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Tobacco Based Ebola Serum Also Got Pentagon Funding

From Reuters:

Tobacco-derived ‘plantibodies’ enter the fight against Ebola

By Sharon Begley | August 6, 2014

NEW YORK  (Reuters) – Drugmakers’ use of the tobacco plant as a fast and cheap way to produce novel biotechnology treatments is gaining global attention because of its role in an experimental Ebola therapy…

In the case of the new Ebola treatment ZMapp, developed by Mapp Pharmaceuticals, the antibodies were produced in tobacco plants at Kentucky Bioprocessing, a unit of tobacco giant Reynolds American [sic!]. The tobacco-plant-produced monoclonals have been dubbed "plantibodies." …

RJ Reynolds. Big Tobacco!

PENTAGON FUNDING

In 2007, Kentucky Bioprocessing entered into an agreement with Mapp Biopharmaceutical and the Biodesign Institute of Arizona State University to refine the tobacco-plant approach. The approach attracted funding support from the Pentagon’s Defense Advanced Research Projects Agency (DARPA).

So this Ebola serum is made by a big tobacco company (RJ Reynolds) using tobacco derivatives, and it was partially funded by the Pentagon?  Has there ever been a more politically incorrect serum in the history of the world? Maybe we shouldn’t give it to any other countries, after all.

For all the hope, however, the plant technique has delivered few commercial products… In 2012 the FDA okayed a drug for the rare genetic disorder Gaucher disease from Israel’s Protalix BioTherapeutics and Pfizer. Called Elelyso, it is made in carrot cells, and is the only such drug to reach the market.

Other companies have fallen far short, though it is not clear if the technique was to blame. Calgary-based SemBioSys Genetics Inc, which used safflowers to produce an experimental diabetes drug, folded in 2012 before it finished clinical trials.

Even Kentucky Bioprocessing, which at one point was developing monoclonal antibodies against HIV (the virus that causes AIDS), C. difficile bacterial infection, and the human papillomavirus, has dropped the last two projects, Howard said.

Last year Mitsubishi Tanabe Pharma Corp acquired a majority share of Quebec City-based Medicago, which is developing influenza and other vaccines using the tobacco-plant technology. The other 40 percent is owned by tobacco giant Philip Morris International.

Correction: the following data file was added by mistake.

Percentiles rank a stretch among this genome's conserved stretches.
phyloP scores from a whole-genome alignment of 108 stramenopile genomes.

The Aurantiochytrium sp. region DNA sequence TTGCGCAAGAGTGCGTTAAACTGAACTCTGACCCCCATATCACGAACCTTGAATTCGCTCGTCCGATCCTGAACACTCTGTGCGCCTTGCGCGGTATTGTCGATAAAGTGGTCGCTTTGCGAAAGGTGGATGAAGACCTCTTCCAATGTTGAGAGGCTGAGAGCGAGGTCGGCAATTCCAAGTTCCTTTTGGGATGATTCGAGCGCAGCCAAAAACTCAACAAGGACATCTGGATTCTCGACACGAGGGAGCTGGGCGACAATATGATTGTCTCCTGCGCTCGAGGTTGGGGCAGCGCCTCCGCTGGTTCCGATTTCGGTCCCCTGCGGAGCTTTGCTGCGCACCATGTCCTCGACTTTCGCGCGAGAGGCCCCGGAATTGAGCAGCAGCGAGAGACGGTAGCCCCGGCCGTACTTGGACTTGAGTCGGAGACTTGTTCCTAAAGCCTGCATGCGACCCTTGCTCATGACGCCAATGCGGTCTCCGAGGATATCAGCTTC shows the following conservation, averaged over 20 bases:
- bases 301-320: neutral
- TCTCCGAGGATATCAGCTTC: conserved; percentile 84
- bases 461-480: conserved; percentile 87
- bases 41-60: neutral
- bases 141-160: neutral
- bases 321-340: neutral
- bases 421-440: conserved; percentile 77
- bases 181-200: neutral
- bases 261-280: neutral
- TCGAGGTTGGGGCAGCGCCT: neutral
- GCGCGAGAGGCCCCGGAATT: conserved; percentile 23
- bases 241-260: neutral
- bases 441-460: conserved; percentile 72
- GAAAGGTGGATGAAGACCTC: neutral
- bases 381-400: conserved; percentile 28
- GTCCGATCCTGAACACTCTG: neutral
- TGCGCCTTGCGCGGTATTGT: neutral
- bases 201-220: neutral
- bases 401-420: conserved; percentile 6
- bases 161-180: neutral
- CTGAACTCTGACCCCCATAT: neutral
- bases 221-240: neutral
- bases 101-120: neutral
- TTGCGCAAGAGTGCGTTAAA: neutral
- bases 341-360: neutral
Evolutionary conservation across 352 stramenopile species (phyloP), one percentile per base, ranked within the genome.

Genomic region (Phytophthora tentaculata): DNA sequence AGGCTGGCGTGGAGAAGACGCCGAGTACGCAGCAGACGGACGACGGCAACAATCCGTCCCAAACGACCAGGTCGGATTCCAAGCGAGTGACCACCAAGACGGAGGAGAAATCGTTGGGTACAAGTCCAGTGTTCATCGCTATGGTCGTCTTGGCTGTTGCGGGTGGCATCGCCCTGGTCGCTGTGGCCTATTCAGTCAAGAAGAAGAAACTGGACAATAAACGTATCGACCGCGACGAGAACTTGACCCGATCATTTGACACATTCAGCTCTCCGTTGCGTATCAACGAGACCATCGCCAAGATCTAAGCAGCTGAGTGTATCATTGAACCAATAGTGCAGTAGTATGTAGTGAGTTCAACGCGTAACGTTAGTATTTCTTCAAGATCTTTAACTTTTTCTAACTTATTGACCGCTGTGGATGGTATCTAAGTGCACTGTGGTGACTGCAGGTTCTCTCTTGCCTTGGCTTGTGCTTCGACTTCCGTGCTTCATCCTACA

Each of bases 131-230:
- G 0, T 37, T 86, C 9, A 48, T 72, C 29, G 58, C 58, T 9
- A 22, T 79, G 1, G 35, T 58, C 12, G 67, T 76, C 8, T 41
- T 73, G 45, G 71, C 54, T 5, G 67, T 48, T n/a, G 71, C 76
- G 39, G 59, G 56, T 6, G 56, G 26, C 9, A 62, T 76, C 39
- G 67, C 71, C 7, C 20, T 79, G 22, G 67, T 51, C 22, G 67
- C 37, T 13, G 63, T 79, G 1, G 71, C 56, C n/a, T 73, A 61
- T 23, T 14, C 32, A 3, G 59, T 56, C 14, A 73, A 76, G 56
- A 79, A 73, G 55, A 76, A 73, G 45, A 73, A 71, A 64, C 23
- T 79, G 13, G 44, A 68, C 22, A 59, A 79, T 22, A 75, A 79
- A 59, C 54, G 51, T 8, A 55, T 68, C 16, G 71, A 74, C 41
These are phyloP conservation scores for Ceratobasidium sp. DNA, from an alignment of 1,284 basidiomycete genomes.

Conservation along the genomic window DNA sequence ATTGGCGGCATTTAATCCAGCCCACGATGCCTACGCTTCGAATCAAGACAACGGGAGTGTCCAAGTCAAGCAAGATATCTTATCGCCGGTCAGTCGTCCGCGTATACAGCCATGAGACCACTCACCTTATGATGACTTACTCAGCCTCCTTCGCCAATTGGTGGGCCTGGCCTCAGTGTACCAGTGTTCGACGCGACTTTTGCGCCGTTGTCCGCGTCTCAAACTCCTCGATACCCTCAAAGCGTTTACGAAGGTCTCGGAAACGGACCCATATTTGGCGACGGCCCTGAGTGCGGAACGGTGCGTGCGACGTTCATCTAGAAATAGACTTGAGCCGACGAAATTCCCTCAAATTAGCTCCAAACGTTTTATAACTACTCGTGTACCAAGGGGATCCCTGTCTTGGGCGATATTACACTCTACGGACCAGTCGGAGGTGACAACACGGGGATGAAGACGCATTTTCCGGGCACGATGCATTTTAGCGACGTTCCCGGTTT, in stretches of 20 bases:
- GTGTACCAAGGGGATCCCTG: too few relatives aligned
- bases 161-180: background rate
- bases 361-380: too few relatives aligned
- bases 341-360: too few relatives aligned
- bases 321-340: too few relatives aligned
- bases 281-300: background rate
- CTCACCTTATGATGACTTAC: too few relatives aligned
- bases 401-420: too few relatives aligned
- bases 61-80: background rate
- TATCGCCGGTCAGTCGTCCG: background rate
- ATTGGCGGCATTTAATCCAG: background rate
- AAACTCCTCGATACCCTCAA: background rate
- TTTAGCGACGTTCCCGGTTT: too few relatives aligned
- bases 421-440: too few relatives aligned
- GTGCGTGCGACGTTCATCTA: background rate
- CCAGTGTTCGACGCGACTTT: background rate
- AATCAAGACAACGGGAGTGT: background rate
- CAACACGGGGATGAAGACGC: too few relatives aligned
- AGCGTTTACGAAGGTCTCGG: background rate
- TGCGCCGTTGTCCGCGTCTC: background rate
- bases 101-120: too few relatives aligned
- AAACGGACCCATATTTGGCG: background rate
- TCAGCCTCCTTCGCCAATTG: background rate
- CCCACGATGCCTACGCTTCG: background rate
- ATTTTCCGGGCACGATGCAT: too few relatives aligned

Philip Morris! More criminals!

Meanwhile, there is this from the Los Angeles Times:

Boeing, South African Airways to develop jet fuel from tobacco

By Chad Garland | August 6, 2014

Boeing Co. is teaming with South African Airways and Dutch aviation biofuels company SkyNRG to develop jet fuel from a new type of tobacco plant.

The companies announced Wednesday the effort to develop the aviation biofuel, which they said would reduce pollution while bolstering the rural economy in South Africa.

Biofuels derived from organic sources such as plant and algae could reduce carbon emissions by as much as 80% compared with petroleum-based fuels, the companies said.

But what about the second hand smoke from the jet’s exhaust?

Farmers in South Africa could begin growing SkyNRG’s tobacco plant, called Solaris, as a biofuel feedstock in place of the conventional plant used by the tobacco industry. The Solaris plant is virtually free of nicotine, an addictive substance found in tobacco plants.

"By using hybrid tobacco, we can leverage knowledge of tobacco growers in South Africa to grow a marketable biofuel crop without encouraging smoking," said Ian Cruickshank, South African Airways Group environmental affairs specialist…

Thanks Gaia for that, at least. So there will be no risk of anyone becoming addicted to flying or hanging around airports.

This article was posted by Steve Gilbert on Friday, August 8th, 2014. Comments are currently closed.

One Response to “Tobacco Based Ebola Serum Also Got Pentagon Funding”

  1. Think nicotine and tomatoes


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